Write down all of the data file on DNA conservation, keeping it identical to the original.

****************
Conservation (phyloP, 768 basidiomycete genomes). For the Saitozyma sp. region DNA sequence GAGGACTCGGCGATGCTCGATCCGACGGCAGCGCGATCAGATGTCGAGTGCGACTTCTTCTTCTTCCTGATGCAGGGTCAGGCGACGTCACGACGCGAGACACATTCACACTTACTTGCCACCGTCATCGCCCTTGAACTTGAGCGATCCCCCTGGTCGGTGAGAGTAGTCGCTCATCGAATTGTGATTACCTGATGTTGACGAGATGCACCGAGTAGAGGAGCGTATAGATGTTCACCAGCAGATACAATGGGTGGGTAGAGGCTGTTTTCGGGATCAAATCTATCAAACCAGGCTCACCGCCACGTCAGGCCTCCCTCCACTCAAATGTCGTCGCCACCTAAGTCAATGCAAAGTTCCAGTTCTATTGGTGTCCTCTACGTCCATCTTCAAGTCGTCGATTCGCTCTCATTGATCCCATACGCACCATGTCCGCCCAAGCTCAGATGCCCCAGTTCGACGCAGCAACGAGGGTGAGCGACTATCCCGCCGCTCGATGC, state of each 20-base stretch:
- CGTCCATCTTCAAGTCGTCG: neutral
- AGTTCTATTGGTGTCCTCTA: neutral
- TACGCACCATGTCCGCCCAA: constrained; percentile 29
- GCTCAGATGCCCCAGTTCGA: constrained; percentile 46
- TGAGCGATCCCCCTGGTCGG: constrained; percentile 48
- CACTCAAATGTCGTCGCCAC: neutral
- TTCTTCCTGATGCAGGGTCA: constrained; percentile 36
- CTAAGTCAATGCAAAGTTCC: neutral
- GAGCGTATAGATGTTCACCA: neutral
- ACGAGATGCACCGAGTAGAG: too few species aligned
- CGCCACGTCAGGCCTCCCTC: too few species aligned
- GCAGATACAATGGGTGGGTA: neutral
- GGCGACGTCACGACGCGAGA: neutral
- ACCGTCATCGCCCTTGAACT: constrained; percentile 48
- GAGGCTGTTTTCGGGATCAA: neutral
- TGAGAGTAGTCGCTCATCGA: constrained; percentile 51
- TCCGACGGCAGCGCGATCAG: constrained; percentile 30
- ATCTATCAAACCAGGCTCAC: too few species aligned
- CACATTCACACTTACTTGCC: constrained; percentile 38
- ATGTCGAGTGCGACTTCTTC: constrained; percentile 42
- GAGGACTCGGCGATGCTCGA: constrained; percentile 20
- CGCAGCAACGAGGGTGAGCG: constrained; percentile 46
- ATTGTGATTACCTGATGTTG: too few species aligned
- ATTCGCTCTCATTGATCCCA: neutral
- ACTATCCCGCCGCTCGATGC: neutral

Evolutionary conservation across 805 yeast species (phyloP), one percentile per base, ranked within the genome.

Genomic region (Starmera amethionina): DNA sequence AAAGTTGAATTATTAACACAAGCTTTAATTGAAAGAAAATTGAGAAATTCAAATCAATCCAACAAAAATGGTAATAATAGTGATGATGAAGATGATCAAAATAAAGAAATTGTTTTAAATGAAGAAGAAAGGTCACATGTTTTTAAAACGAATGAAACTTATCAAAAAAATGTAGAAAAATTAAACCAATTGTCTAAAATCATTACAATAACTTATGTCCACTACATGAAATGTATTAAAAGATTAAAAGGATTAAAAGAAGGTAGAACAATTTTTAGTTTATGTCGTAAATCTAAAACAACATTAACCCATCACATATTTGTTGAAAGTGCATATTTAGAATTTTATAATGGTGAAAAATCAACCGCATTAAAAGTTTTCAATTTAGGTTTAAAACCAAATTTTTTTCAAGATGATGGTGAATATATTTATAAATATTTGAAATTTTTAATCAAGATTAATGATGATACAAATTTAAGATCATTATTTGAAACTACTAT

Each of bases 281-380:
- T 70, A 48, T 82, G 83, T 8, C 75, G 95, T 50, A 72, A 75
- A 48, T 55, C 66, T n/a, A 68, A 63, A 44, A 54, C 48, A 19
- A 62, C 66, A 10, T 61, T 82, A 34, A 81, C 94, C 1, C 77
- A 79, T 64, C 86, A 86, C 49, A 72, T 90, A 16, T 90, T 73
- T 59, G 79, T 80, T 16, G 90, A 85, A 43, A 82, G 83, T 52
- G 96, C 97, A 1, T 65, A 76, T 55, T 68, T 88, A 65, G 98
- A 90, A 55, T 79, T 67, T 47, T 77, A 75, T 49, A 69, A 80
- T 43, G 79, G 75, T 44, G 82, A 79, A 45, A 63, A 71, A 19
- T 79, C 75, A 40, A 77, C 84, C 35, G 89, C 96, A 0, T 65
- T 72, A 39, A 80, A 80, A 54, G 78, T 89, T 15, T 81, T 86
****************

Conservation (phyloP, 768 basidiomycete genomes). For the Saitozyma sp. region DNA sequence GAGGACTCGGCGATGCTCGATCCGACGGCAGCGCGATCAGATGTCGAGTGCGACTTCTTCTTCTTCCTGATGCAGGGTCAGGCGACGTCACGACGCGAGACACATTCACACTTACTTGCCACCGTCATCGCCCTTGAACTTGAGCGATCCCCCTGGTCGGTGAGAGTAGTCGCTCATCGAATTGTGATTACCTGATGTTGACGAGATGCACCGAGTAGAGGAGCGTATAGATGTTCACCAGCAGATACAATGGGTGGGTAGAGGCTGTTTTCGGGATCAAATCTATCAAACCAGGCTCACCGCCACGTCAGGCCTCCCTCCACTCAAATGTCGTCGCCACCTAAGTCAATGCAAAGTTCCAGTTCTATTGGTGTCCTCTACGTCCATCTTCAAGTCGTCGATTCGCTCTCATTGATCCCATACGCACCATGTCCGCCCAAGCTCAGATGCCCCAGTTCGACGCAGCAACGAGGGTGAGCGACTATCCCGCCGCTCGATGC, state of each 20-base stretch:
- CGTCCATCTTCAAGTCGTCG: neutral
- AGTTCTATTGGTGTCCTCTA: neutral
- TACGCACCATGTCCGCCCAA: constrained; percentile 29
- GCTCAGATGCCCCAGTTCGA: constrained; percentile 46
- TGAGCGATCCCCCTGGTCGG: constrained; percentile 48
- CACTCAAATGTCGTCGCCAC: neutral
- TTCTTCCTGATGCAGGGTCA: constrained; percentile 36
- CTAAGTCAATGCAAAGTTCC: neutral
- GAGCGTATAGATGTTCACCA: neutral
- ACGAGATGCACCGAGTAGAG: too few species aligned
- CGCCACGTCAGGCCTCCCTC: too few species aligned
- GCAGATACAATGGGTGGGTA: neutral
- GGCGACGTCACGACGCGAGA: neutral
- ACCGTCATCGCCCTTGAACT: constrained; percentile 48
- GAGGCTGTTTTCGGGATCAA: neutral
- TGAGAGTAGTCGCTCATCGA: constrained; percentile 51
- TCCGACGGCAGCGCGATCAG: constrained; percentile 30
- ATCTATCAAACCAGGCTCAC: too few species aligned
- CACATTCACACTTACTTGCC: constrained; percentile 38
- ATGTCGAGTGCGACTTCTTC: constrained; percentile 42
- GAGGACTCGGCGATGCTCGA: constrained; percentile 20
- CGCAGCAACGAGGGTGAGCG: constrained; percentile 46
- ATTGTGATTACCTGATGTTG: too few species aligned
- ATTCGCTCTCATTGATCCCA: neutral
- ACTATCCCGCCGCTCGATGC: neutral

Evolutionary conservation across 805 yeast species (phyloP), one percentile per base, ranked within the genome.

Genomic region (Starmera amethionina): DNA sequence AAAGTTGAATTATTAACACAAGCTTTAATTGAAAGAAAATTGAGAAATTCAAATCAATCCAACAAAAATGGTAATAATAGTGATGATGAAGATGATCAAAATAAAGAAATTGTTTTAAATGAAGAAGAAAGGTCACATGTTTTTAAAACGAATGAAACTTATCAAAAAAATGTAGAAAAATTAAACCAATTGTCTAAAATCATTACAATAACTTATGTCCACTACATGAAATGTATTAAAAGATTAAAAGGATTAAAAGAAGGTAGAACAATTTTTAGTTTATGTCGTAAATCTAAAACAACATTAACCCATCACATATTTGTTGAAAGTGCATATTTAGAATTTTATAATGGTGAAAAATCAACCGCATTAAAAGTTTTCAATTTAGGTTTAAAACCAAATTTTTTTCAAGATGATGGTGAATATATTTATAAATATTTGAAATTTTTAATCAAGATTAATGATGATACAAATTTAAGATCATTATTTGAAACTACTAT

Each of bases 281-380:
- T 70, A 48, T 82, G 83, T 8, C 75, G 95, T 50, A 72, A 75
- A 48, T 55, C 66, T n/a, A 68, A 63, A 44, A 54, C 48, A 19
- A 62, C 66, A 10, T 61, T 82, A 34, A 81, C 94, C 1, C 77
- A 79, T 64, C 86, A 86, C 49, A 72, T 90, A 16, T 90, T 73
- T 59, G 79, T 80, T 16, G 90, A 85, A 43, A 82, G 83, T 52
- G 96, C 97, A 1, T 65, A 76, T 55, T 68, T 88, A 65, G 98
- A 90, A 55, T 79, T 67, T 47, T 77, A 75, T 49, A 69, A 80
- T 43, G 79, G 75, T 44, G 82, A 79, A 45, A 63, A 71, A 19
- T 79, C 75, A 40, A 77, C 84, C 35, G 89, C 96, A 0, T 65
- T 72, A 39, A 80, A 80, A 54, G 78, T 89, T 15, T 81, T 86